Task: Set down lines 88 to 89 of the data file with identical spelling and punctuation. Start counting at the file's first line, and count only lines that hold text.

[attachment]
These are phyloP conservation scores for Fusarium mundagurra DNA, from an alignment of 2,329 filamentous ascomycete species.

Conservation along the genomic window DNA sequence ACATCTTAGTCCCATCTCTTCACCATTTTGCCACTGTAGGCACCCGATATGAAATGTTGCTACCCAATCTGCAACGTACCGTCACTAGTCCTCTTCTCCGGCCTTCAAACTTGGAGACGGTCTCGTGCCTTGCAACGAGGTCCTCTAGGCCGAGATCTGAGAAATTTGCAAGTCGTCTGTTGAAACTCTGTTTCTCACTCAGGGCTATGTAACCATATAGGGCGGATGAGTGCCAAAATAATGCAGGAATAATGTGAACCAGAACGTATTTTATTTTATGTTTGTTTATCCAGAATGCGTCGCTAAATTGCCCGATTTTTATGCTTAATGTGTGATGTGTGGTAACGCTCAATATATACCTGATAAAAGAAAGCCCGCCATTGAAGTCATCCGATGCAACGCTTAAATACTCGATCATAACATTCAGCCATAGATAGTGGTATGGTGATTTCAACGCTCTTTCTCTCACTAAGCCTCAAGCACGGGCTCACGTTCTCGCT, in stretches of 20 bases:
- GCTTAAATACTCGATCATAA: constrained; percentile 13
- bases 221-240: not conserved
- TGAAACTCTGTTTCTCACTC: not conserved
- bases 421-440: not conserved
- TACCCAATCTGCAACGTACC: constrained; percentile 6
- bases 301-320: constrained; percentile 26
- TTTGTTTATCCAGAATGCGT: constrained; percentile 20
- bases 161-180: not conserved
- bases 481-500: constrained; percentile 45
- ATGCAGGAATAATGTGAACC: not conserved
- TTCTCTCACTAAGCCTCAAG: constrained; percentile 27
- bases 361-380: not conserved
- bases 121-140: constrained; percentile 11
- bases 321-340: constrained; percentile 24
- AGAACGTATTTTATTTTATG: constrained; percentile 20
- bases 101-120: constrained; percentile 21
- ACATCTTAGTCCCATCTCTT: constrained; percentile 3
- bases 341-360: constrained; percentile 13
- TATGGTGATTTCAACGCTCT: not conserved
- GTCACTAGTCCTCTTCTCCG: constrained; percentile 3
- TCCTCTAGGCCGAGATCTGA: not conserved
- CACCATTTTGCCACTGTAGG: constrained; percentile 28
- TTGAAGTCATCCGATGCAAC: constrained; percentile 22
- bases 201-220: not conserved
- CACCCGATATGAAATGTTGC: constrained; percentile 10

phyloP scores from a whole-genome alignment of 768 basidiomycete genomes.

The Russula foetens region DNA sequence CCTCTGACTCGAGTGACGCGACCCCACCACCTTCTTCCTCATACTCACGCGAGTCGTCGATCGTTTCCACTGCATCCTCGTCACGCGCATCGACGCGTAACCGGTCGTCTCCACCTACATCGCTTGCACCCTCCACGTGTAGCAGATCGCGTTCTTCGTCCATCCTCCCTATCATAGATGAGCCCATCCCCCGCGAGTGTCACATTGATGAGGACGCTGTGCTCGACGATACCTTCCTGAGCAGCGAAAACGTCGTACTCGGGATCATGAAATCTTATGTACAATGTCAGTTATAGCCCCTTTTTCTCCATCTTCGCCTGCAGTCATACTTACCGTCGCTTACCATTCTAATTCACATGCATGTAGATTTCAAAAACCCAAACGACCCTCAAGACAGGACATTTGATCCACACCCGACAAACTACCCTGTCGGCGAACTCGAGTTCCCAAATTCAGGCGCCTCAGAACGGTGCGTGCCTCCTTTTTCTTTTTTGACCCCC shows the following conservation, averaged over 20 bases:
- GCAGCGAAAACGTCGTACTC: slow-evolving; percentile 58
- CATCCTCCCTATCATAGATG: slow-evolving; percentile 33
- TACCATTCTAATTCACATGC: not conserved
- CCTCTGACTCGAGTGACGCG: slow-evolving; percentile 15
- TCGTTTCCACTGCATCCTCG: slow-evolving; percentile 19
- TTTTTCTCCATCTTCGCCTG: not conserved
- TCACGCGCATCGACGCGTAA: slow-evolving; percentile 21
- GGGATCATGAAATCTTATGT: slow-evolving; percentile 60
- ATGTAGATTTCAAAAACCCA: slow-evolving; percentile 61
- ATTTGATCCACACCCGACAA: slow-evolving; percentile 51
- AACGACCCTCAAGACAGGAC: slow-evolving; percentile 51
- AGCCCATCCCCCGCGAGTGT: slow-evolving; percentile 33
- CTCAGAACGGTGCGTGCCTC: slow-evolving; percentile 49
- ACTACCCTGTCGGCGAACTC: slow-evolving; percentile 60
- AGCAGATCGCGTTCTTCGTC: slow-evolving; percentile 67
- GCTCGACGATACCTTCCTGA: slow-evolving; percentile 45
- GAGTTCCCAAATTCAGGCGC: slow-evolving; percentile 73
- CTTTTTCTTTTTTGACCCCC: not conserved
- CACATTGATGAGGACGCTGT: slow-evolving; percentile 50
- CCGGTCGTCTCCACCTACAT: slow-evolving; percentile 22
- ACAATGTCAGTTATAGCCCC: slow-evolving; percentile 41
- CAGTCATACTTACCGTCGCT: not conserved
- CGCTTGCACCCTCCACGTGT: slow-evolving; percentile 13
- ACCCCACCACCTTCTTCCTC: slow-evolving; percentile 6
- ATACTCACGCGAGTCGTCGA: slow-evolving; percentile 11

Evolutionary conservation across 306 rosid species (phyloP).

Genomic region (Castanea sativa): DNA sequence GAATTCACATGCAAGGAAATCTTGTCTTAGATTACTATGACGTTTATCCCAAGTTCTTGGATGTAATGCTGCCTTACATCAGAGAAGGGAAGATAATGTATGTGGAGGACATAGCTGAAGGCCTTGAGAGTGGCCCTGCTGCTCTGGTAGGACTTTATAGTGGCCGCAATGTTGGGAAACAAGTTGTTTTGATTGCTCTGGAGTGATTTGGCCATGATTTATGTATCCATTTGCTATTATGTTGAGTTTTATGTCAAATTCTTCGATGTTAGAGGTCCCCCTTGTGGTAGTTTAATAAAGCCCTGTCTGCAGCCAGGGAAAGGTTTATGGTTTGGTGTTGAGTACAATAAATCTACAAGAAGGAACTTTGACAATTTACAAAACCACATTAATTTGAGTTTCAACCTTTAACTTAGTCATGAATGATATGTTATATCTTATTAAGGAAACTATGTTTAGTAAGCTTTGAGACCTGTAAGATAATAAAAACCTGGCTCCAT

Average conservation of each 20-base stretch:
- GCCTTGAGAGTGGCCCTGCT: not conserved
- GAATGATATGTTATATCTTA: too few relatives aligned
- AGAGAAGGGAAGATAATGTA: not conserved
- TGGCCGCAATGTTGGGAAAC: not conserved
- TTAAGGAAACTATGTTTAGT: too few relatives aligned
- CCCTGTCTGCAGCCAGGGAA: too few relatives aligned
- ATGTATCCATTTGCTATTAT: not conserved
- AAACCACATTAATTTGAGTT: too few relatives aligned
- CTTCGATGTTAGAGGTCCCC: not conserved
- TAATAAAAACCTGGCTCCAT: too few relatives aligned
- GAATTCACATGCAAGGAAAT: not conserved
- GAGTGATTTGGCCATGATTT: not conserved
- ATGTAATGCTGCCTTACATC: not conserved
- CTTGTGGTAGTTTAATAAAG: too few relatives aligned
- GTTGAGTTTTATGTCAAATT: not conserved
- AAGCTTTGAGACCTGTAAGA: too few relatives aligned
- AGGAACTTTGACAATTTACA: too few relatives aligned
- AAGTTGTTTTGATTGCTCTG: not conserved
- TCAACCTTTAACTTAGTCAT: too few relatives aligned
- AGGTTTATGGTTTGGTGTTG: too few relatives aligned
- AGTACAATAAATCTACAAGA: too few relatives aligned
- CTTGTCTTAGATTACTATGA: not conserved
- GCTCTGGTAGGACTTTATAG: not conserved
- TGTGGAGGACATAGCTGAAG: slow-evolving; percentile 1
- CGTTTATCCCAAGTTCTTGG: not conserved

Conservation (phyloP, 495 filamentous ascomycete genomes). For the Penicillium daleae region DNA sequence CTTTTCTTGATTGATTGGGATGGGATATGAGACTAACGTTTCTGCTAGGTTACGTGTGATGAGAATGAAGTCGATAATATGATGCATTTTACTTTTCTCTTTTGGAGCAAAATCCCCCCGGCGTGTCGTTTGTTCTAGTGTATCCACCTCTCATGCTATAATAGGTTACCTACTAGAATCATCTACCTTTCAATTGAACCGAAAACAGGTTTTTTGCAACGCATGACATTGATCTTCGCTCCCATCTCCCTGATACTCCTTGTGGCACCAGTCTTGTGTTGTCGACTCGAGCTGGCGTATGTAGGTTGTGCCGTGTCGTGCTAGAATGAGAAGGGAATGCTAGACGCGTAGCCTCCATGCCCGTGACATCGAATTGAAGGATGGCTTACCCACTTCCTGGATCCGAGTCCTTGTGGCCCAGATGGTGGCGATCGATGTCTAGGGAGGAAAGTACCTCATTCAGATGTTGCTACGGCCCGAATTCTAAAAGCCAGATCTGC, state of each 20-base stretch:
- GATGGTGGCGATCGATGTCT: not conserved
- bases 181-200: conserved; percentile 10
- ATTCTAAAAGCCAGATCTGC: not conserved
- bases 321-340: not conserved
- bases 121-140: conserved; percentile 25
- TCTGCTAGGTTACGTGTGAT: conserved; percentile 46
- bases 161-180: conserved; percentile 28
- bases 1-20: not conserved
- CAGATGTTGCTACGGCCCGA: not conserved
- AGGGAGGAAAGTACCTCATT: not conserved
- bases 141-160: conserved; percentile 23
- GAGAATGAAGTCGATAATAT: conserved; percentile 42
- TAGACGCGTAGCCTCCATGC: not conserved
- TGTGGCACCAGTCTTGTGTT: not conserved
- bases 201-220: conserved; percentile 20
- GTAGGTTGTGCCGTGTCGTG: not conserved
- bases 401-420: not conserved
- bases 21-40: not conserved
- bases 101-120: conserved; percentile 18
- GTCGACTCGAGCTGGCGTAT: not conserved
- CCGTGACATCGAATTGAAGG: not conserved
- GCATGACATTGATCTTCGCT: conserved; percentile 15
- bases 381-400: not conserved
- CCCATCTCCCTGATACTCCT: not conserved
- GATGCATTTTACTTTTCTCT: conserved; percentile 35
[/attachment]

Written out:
- bases 121-140: conserved; percentile 25
- TCTGCTAGGTTACGTGTGAT: conserved; percentile 46